Niacinamides: The Anti-Acne Superpower
It's a bird, it's a plane, no it's a niacinamide! That is exactly the enthusiasm that you are going to want to embrace topical vitamin B3 with, if you have not already.
Superpower may only be a slight exaggeration for this naturally occurring vitamin, which is commonly known as niacin, and is found in mushrooms, green vegetables, nuts, beans, yeast and fish, as well as milk and meat. Niacin, vitamin B3, or nicotinic acid vitamin, can take the form of niacinamide. It is involved in hydrogen transfer and when used topically has a number of benefits.
What Do Niacinamides Do for Your Skin?
Niacinamide can help the epidermis reduce water loss, thereby retaining moisture. It can increase the keratin and protein processes that improve the skin's actual structure so that aging skin becomes more smooth and wrinkles diminish. And it has an antiinflammatory effect which does wonders for acne. In an often cited double blind study conducted by the State University of New York, topical application of niacinamide gel garnered similar results as test subjects who used clindamycin.
What exactly is niacinamide? We found the best description detailed on FutureDerm.com's Spotlight on Vitamin B3, Niacinamide (NCA) or nicotinamide is the "amide" form of vitamin B3. What that means is that outside of the pyridine ring, the carboxyl group (COOH) of nicotinic acid has been replaced by a (carbox)amide group (CONH2). It is debatable whether or not the two forms interconvert between one another in vivo. It is known that when taken orally, NTA does convert to NCA in order to exhibit the known vitamin effects. However, it is unknown whether or not NCA converts to NTA. It seems likely that a small amount of NCA is metabolized to NTA. The amount appears to be negligible however, as NCA does not exhibit many of the same pharmacological effects (skin flushing, lowering of cholesterol) as does NTA.
Acne can be infuriating and hard to treat. It is uncomfortable and unsightly. It is an inflammation of the skin caused by oils and bacteria clogging pores around the sebaceous glands and at the base of the hair follicle. It causes spots, lesions, and pimples on the skin most commonly of the face, neck, back, chest and shoulders.
The skin's pores connect to sebaceous oil glands beneath it; hair follicles connect those glands to the pores. These follicles act as small sacs where sebum is produced and secreted. The sebum serves to expel dead skin cells through the follicles to the skin's surface. The only part of the human body that is not covered by pores, follicles, and the glands below them are the palms of the hands and the soles of the feet. Acne does not happen in those places. It happens when there is inflammation that causes oxidative changes to sebum resulting in skin cells, sebum and hair clumping together and becoming infected with Propionibacterium acnes (P. acnes). The infection causes swelling which can result in a head, or pimple.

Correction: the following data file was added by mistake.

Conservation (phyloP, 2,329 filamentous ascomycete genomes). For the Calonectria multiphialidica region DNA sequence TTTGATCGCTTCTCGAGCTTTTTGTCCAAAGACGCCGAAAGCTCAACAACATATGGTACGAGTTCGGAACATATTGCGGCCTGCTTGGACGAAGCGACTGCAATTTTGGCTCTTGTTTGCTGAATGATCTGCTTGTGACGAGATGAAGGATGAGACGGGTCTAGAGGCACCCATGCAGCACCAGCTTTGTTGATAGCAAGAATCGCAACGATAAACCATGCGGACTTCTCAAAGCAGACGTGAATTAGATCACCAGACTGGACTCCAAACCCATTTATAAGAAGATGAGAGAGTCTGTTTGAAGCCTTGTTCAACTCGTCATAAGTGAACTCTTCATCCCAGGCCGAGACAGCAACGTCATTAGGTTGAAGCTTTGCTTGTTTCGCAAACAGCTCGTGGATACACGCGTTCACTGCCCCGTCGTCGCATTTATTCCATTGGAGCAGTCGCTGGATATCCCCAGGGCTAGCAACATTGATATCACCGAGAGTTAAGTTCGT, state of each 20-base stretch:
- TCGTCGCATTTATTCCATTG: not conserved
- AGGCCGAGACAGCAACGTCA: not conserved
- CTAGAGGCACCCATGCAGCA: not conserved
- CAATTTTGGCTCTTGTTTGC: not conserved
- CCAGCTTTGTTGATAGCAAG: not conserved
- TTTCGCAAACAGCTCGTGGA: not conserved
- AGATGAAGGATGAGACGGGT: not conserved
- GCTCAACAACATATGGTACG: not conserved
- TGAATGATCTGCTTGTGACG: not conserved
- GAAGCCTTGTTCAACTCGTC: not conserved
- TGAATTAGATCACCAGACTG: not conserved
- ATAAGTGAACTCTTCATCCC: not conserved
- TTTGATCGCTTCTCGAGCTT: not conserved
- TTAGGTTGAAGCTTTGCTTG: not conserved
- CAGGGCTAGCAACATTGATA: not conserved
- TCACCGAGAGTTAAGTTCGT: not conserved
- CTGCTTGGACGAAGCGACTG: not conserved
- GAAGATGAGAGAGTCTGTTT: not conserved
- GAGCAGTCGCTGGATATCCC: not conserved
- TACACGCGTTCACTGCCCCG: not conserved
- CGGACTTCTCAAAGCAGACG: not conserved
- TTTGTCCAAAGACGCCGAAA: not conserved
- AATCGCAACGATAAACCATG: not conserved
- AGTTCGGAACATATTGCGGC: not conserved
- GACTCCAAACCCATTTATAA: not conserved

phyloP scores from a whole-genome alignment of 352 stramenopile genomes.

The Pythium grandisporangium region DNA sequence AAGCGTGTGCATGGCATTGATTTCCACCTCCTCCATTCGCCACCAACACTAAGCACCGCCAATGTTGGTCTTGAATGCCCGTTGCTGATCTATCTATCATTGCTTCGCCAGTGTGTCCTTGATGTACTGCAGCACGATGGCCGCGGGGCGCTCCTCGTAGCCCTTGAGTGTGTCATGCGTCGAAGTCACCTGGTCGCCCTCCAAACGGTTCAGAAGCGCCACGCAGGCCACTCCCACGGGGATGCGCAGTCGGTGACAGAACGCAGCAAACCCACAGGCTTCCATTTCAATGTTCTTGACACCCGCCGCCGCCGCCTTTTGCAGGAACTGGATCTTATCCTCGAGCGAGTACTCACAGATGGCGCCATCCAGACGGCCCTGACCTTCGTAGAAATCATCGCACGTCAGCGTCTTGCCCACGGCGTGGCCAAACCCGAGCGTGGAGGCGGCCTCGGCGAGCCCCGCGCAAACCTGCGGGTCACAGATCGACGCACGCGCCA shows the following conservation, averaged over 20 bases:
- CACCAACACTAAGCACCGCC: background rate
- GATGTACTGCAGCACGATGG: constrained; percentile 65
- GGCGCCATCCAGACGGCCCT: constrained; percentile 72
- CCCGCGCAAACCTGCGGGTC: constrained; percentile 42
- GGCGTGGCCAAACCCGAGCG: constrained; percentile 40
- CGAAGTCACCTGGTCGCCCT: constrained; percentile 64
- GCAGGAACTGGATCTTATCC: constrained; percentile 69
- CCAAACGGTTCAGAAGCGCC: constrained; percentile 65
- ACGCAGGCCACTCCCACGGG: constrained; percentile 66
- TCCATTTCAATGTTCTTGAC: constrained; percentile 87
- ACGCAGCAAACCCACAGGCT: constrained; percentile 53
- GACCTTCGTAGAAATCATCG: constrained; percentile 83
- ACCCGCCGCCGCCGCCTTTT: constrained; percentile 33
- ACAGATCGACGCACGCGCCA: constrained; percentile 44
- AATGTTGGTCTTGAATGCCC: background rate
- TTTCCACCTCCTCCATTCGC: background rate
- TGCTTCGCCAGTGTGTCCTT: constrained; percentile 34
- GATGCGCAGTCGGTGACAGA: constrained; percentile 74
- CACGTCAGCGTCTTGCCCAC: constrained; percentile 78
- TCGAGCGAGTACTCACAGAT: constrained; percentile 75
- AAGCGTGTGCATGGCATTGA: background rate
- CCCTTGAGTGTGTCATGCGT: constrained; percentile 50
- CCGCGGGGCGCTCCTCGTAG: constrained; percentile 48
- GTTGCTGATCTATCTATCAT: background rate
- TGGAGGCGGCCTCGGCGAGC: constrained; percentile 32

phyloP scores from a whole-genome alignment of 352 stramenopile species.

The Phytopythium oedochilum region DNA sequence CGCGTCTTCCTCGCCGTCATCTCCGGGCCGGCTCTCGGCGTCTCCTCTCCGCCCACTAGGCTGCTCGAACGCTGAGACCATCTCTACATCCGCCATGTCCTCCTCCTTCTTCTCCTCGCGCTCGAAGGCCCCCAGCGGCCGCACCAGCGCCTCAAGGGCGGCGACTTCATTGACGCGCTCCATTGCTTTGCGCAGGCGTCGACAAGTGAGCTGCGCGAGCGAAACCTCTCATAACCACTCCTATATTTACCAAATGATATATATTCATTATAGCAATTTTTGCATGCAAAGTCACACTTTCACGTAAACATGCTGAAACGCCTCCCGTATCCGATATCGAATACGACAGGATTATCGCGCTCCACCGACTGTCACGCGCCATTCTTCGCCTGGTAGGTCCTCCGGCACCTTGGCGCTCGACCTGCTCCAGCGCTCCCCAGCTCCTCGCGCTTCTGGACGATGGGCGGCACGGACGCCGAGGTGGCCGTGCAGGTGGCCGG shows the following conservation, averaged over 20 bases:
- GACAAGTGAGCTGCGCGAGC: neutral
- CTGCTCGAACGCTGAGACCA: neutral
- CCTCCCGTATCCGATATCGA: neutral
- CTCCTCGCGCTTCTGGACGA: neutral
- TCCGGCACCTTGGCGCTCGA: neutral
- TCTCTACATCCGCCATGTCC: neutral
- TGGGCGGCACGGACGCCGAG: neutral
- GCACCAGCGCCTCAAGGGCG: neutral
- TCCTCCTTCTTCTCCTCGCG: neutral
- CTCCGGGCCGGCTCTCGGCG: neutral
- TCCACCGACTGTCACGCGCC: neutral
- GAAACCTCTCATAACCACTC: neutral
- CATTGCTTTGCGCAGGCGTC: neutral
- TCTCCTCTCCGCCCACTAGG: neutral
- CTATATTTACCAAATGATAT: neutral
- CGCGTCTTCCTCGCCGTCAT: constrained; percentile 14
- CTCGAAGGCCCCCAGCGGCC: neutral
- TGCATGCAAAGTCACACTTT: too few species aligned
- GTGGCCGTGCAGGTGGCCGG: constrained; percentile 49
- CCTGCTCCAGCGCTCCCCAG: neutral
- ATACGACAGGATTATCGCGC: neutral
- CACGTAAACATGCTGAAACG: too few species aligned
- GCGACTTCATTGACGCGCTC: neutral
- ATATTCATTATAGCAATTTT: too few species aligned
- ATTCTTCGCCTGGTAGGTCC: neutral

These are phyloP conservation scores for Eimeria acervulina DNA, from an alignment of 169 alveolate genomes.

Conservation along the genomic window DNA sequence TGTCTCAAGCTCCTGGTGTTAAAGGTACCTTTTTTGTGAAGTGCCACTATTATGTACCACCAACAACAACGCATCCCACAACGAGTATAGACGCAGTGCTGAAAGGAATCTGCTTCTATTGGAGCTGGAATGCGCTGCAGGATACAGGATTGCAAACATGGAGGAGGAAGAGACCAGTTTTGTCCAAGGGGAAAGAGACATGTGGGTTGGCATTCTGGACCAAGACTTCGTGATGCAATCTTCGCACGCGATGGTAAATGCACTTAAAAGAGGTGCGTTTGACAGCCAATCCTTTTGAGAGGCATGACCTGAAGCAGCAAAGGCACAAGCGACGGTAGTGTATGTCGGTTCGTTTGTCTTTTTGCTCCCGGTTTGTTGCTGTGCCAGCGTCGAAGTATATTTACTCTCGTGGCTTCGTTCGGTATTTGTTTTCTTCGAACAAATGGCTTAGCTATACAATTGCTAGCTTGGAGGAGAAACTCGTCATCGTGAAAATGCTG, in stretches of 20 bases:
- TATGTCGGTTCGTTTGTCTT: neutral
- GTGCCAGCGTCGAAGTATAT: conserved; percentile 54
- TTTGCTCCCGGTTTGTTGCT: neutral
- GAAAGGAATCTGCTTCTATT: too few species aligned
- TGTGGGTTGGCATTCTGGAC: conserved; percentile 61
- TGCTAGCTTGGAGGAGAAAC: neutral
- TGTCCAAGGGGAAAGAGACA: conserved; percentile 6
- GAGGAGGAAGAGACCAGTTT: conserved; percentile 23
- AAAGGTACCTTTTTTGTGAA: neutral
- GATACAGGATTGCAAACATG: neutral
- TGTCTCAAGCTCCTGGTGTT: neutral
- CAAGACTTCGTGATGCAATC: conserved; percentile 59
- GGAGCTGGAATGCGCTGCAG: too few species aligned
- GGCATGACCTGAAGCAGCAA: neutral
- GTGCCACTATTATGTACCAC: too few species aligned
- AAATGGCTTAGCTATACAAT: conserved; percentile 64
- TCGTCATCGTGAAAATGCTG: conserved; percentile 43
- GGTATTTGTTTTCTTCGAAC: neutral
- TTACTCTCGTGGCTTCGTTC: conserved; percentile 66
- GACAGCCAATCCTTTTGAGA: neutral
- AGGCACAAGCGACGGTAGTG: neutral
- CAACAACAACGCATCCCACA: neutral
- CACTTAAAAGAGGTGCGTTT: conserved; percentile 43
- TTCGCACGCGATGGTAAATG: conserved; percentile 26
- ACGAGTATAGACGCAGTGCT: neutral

How Vitamin B3 Treats Acne
Niacinamides are gentle on the skin and have powerful anti-inflammatory, antimicrobial and antioxidant properties. This helps them work on acne-prone skin in several ways. Applied topically, they reduce inflammation, which is a key component in treating acne and regular use will have a positive correlation with healthy skin previously prone to acne. Additionally the antimicrobial properties help to fight the bacteria and the antioxidant effects help the skin repair itself.
Niacinamides serve as an alternative to the antibiotics and steroids that have been prescribed by doctors to treat acne vulgaris for years. However, steroids have side effects that can be damaging to the body and so their use should be limited. Antibiotics can be very effective, but there is increasing concern in the medical community that the over prescription and over-use of antibiotics are leading to P. acnes bacteria becoming resistant. (Source). Niacinamides come in forms that do not require a prescription and can easily be incorporated into creams, gels, cosmetics and serums. Because niacinamide is gentle on the skin and easily tolerated by almost anyone, it is becoming a popular and key ingredient in skincare products and cosmetics. (Source). Interestingly it is loved by everyone from health care bloggers to dermatologists and skin care companies. This includes Calsysta Labs which has designed a line of skin care products that utilizes the incredible power of niacinamides to help everyone have the beautiful skin they deserve.
Calysta Labs Calming Acne Serum uses niacinamides to reduce inflammation, stop bacterial growth, and restore normal and healthy oil production of the sebaceous gland. We have mixed it with other naturally occurring and organic compounds balanced with scientifically formulated agents. It can deliver vitamin B3 directly to where you need it the most and in a way that the superpowers of this incredible compound will help you have relief in less than a week.